Remember that since a slipcover rejuvenates the fabric/leather portion of the sofa, they will work best when the frame and cushions are still holding up. They are the best option when it comes to extending the life of sofas with dull, faded or torn fabric.
And speaking of the cushions, what’s inside them anyway?
What’s in the cushions?
If you’re hunting for a new couch because the old one has frumpy and depressed cushions, then you’re in the same boat as many others.
That’s right! The number one reason sofa owners are breaking up with their sofas is because of saggy cushions.
It makes sense – couches are as much about the look as well as the feel. And who wants to sit on cushions so “un-supportive” that they swallow you up.
Like in the case with the sofa fabric, the life of a couch with cushions that have lost their “oomph!” can be extended by getting them restuffed at an upholsterer.
This is going to be an expensive process so it’s always best to pick cushions made to last from the get go.
Here’s the number one thing you need to think about when picking cushions.
Density, density, density
The vast majority of modern couches tend to use some sort of polyurethane foam for the insides of their cushions. The density on that foam will be the biggest factor in determining how long the cushions last.
If a company skimps out and uses cheap foam, you can expect the cushions to give out in 5 years or under. It will start losing its comfort way before that though.
Oh, and you won’t be able to request a warranty on these either as the warranty always excludes “wear and tear” from the list of things claimable.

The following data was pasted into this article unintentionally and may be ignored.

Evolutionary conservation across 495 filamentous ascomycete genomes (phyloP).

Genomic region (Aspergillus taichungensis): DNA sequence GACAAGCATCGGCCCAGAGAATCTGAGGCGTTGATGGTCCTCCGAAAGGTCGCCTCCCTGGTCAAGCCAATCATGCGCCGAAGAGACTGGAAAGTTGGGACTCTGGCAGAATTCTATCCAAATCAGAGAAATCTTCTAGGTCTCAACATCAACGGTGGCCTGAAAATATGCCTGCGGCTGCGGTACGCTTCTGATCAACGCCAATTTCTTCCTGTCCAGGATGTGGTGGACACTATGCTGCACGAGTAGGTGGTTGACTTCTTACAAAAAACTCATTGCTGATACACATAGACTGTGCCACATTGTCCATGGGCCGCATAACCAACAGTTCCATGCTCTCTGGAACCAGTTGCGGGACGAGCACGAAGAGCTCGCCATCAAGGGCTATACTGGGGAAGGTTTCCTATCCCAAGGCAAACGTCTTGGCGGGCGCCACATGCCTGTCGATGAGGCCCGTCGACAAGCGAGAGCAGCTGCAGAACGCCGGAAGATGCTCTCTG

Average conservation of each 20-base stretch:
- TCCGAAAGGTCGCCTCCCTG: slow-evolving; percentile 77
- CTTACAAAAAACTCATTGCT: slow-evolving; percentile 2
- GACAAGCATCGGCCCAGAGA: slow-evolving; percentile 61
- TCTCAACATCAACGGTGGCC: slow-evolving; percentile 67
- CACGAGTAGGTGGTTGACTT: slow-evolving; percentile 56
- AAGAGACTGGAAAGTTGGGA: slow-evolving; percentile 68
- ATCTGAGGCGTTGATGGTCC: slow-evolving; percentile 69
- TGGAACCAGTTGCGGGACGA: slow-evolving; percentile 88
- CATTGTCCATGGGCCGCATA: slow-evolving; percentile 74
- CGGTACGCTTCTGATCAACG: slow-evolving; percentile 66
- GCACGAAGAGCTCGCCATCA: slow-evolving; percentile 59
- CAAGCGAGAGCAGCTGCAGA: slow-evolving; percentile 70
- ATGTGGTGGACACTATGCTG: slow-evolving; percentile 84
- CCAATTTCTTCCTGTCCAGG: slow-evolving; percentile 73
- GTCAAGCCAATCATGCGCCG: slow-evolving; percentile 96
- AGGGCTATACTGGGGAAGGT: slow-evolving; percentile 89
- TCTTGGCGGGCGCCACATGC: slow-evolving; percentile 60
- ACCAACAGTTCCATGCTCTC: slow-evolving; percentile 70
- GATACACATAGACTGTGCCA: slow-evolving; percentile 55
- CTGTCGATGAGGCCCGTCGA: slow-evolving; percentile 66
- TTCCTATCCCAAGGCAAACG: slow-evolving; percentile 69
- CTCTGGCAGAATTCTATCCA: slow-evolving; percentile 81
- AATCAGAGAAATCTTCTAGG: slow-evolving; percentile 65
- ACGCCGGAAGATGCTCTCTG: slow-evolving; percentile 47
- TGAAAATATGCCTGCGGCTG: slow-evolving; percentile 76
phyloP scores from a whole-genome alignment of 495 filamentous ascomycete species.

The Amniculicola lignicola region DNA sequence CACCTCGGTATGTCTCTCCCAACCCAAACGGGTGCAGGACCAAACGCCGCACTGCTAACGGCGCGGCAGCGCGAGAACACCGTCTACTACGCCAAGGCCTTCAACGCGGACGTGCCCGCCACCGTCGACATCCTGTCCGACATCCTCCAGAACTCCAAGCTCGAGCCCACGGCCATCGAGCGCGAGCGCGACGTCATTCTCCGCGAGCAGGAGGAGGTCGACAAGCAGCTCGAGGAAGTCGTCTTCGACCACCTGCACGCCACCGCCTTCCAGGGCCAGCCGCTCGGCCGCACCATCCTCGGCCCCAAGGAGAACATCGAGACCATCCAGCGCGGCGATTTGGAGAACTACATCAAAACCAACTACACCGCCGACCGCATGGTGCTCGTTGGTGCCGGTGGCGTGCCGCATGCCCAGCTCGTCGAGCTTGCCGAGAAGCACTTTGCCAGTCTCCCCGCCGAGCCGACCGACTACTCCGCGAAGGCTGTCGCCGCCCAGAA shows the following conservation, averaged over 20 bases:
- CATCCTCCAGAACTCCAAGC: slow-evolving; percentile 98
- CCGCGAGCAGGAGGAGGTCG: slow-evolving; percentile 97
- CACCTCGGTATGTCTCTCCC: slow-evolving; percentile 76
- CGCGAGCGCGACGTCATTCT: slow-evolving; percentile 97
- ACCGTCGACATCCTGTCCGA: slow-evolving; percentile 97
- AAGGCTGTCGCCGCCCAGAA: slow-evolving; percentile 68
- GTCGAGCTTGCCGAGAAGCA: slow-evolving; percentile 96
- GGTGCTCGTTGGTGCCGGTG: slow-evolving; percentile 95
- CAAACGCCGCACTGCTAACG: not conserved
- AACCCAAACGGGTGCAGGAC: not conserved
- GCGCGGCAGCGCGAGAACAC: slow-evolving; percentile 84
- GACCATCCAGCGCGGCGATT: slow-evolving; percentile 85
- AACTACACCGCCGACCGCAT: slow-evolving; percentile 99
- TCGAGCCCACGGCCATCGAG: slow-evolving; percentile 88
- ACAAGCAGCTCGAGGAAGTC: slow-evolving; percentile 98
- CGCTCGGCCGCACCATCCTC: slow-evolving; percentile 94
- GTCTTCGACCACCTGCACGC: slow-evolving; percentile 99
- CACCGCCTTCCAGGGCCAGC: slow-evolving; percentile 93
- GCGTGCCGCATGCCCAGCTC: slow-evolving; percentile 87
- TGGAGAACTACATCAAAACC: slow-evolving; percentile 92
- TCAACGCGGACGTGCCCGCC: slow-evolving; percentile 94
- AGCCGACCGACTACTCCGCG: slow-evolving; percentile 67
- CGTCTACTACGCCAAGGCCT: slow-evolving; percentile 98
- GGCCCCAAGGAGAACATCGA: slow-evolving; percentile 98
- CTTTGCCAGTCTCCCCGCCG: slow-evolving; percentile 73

It’s no wonder so many people are discarding their sofas!
Anyway, to pick a long lasting cushion you’ll want to make sure it contains high density foam, which shouldn’t be confused with firm foam. Beware, lots of buyers choose firm foam thinking it will last longer but this couldn’t be further from the truth!
Actual high density foam (not the ones marketed as “high density foam”) will have a density of 2.0 and up, as opposed to the standard 1.8 density used in budget couches. Of course, better and longer lasting foam will naturally be more expensive as well.
But if you do snag a sofa that has cushions with thick foam cores (5+ inches) and a density of 2.5 and above, rest assured that they will last you long enough to get tired of your sofa.
Think somewhere along the lines of 15+ years, before they need to be restuffed.
Since this information is rarely given, you’ll need to grill your local salesperson. While you’re at it, bring the whole checklist of other things you might want to ask as well!
Sofas aren’t made like how they used to be, everybody knows that. You could even say that the current sofa industry is all about who can produce the best looking sofas at the cheapest price possible – nevermind what’s underneath.
That’s the reason why so many people are even looking to antique and thrift stores to buy their next couch for the long term.
Even so, it is still definitely possible to get a couch with an incredibly long lifespan. You just have to know what to look out for.
To help you pick your next sofa, we’ve even written an article of the list of best commercial sofa brands on the market right now. It will give you a place to start your search, before you interrogate every salesperson you meet in your hunt for a good sofa.
Or… if your current sofas ailments are just fabric deep, you might just consider giving it another chance and rejuvenate it with a slipcover for another round of faithful service. Because who knows, that old sofa may just outlast any new one you might find on the market 🙂
Either way, hope you enjoyed reading this post and are now ready to pick your next heirloom-worthy couch. Happy hunting!
Thinking of throwing that old sofa away? Hang on! First examine if a slipcover would save your sofa. If it would, then consider getting one to breathe a new life into your trusty couch. It’s better for your wallet, better for the planet and definitely better for your old sofa.
Interested? Check us out on our website and the list of sofa brands we make designer level covers for: